A Hinsdale man facing 27 counts of sexual assault for allegedly engaging in a pattern of sexual misconduct with an underage girl is scheduled for trial in May, after a protracted back-and-forth over the validity of a December 2015 confession.
Prosecutors accuse Craig Wilson, 57, of repeated sexual contact, including penetration and oral sex, with the girl between 2011 and 2014. The girl, whom Wilson knew, was between 8 and 12 years old at that time.
Wilson has pleaded not guilty to all charges.
Wilson was first indicted on 11 counts of aggravated felonious sexual assault and one count of felonious sexual assault in March 2016. The remaining charges — 13 counts of aggravated felonious sexual assault and two of felonious sexual assault — were filed that September.
In an order dated Dec. 6, 2017, Cheshire County Superior Court Judge David W. Ruoff put the case on track for a May trial date.
But trial has already been pushed back several times, as Wilson’s attorney, Meredith V. Lugo, and Keith W. Clouatre, the prosecuting assistant county attorney, have sparred in court filings over the admissibility of evidence.
The central issue is a Dec. 9, 2015, interrogation at the Hinsdale Police Department, in which Wilson admitted to accidental “groping” that eventually progressed to oral sex and penetration, according to an account written by Hinsdale police Det. Gerald Palmer.
A month later, Wilson returned to the police station and retracted most of his incriminating statements, according to court documents.
In a motion filed in August 2016, Lugo asked the court to bar statements Wilson made during the Dec. 9 interrogation from being used in court.
Wilson had not been arrested or charged at the time and came to the police station voluntarily after Palmer asked him to. But Lugo argued Wilson was effectively in custody during the “six hour interrogation.” Despite that fact, Lugo wrote, Palmer did not read Wilson a Miranda warning — the well-known statement that a person in police custody has the right to remain silent and have an attorney present. The detective thus violated Wilson’s constitutional rights, Lugo argued.
Additionally, Lugo claimed Wilson’s confession was involuntary and therefore inadmissible in court, in part because of the technique Palmer used to elicit the statements.
In November 2016, Ruoff ruled that, while “a very close call,” Wilson was not in fact in custody during the interrogation. Ruoff also declared the confession voluntary.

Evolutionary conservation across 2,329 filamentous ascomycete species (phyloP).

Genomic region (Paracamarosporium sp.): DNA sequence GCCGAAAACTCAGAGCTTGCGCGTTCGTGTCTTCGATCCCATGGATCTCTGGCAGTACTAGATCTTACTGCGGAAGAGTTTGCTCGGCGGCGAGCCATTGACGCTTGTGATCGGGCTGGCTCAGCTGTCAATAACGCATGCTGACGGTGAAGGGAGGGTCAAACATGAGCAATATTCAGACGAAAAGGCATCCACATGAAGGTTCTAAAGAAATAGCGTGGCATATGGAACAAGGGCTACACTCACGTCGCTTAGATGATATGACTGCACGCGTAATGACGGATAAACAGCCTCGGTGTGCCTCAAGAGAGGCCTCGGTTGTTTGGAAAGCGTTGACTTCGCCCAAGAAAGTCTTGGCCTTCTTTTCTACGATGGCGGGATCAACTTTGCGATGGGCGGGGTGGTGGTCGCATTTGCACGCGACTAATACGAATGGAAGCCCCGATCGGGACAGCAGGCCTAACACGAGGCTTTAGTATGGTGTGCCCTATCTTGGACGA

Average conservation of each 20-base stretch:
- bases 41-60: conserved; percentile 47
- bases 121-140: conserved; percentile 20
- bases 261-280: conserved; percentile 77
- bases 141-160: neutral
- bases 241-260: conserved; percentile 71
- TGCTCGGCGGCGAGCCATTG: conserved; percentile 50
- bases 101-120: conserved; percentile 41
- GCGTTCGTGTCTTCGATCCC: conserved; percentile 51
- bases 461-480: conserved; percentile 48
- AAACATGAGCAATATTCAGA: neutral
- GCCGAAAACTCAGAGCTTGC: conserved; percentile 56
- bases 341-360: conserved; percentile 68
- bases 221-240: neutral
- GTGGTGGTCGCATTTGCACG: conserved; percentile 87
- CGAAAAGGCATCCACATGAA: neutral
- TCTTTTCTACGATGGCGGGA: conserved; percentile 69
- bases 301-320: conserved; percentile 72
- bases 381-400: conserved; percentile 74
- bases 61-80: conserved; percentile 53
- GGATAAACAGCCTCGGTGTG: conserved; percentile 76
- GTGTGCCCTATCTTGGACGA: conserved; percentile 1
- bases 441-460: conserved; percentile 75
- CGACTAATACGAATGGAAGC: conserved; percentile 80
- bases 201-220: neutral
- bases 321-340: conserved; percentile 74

But in a lengthy footnote, Ruoff also noted he had “serious concerns” in general about the interrogation tactics Palmer used, known as the Reid Technique.
The Reid Technique is billed as a means of coaxing confessions from initially resistant subjects. Essentially, a detective asserts that police have already determined the person’s guilt, then offers that person ways to justify or downplay the alleged wrongdoing.
According to court documents, Palmer’s prepared list of questions for the interrogation included “It’s not like you were tracking down children just to have sexual contact … Was she curious?” and “Did she ask you or convince you to engage in sexual contact with her?”
Scholars, Ruoff wrote, have documented instances of Reid interrogations eliciting false confessions along with true ones. “Although innocent, an individual may attribute the purported evidence against him or her to a horrible and likely uncorrectable mistake rather than to the interrogator’s deception,” he wrote. “… The individual then considers the minimalized admission of guilt the interrogator has offered to be the best way out of an exceptionally bad predicament.”
Under state law, however, police may use “minimization and deception techniques” and whether a confession is true or false is ultimately up to the jury, Ruoff wrote in his ruling.
If the case goes to trial, it appears Lugo will attempt to persuade jurors the interrogation was flawed, based on court documents. (Neither Lugo nor Clouatre, the prosecutor, returned calls last week asking for comment.)
Lugo has drafted as an expert witness James L. Trainum, a retired Washington, D.C., homicide detective who has testified about police practice in multiple jurisdictions and written about false confessions.
In a report on the Reid Technique and Palmer’s interrogation of Wilson, Trainum called the technique “an accusatory, guilt presumptive, and coercive method designed to obtain confessions” that is not scientifically grounded.
Clouatre has moved to block Trainum from testifying. “The offered expert’s opinion fails to point to a single study showing that the Reid technique caused the false confession,” he wrote in a motion earlier this fall. “At best they point to some correlative studies.”
Authored by Mike Tigas